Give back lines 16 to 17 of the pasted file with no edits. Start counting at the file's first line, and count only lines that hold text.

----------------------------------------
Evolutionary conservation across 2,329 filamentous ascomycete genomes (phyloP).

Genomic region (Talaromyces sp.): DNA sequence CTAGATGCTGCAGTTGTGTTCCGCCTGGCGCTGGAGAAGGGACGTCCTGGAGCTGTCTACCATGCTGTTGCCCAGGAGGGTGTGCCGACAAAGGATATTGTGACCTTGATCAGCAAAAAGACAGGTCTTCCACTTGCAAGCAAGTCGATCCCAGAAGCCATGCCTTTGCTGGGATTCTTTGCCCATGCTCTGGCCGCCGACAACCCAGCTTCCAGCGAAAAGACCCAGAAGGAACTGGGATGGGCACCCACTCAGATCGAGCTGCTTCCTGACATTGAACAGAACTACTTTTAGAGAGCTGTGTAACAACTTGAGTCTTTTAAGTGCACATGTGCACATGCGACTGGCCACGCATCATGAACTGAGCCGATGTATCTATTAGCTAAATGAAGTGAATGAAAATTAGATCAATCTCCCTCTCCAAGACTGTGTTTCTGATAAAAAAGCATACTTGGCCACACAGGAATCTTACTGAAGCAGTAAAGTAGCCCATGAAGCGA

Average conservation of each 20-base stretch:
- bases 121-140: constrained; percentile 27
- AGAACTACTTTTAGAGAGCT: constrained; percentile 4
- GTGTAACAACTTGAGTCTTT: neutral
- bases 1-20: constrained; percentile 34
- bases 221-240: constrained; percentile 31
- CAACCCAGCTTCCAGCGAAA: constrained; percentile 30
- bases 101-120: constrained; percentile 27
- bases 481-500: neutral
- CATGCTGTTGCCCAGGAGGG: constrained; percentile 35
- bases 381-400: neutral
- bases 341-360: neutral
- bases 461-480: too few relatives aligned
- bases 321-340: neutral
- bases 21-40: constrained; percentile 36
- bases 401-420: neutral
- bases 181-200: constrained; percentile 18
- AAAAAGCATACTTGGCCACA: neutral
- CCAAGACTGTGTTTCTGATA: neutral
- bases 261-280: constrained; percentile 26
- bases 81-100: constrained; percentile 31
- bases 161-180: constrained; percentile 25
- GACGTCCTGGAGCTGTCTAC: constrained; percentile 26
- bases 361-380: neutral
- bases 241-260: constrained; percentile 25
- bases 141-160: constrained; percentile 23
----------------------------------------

- bases 321-340: neutral
- bases 21-40: constrained; percentile 36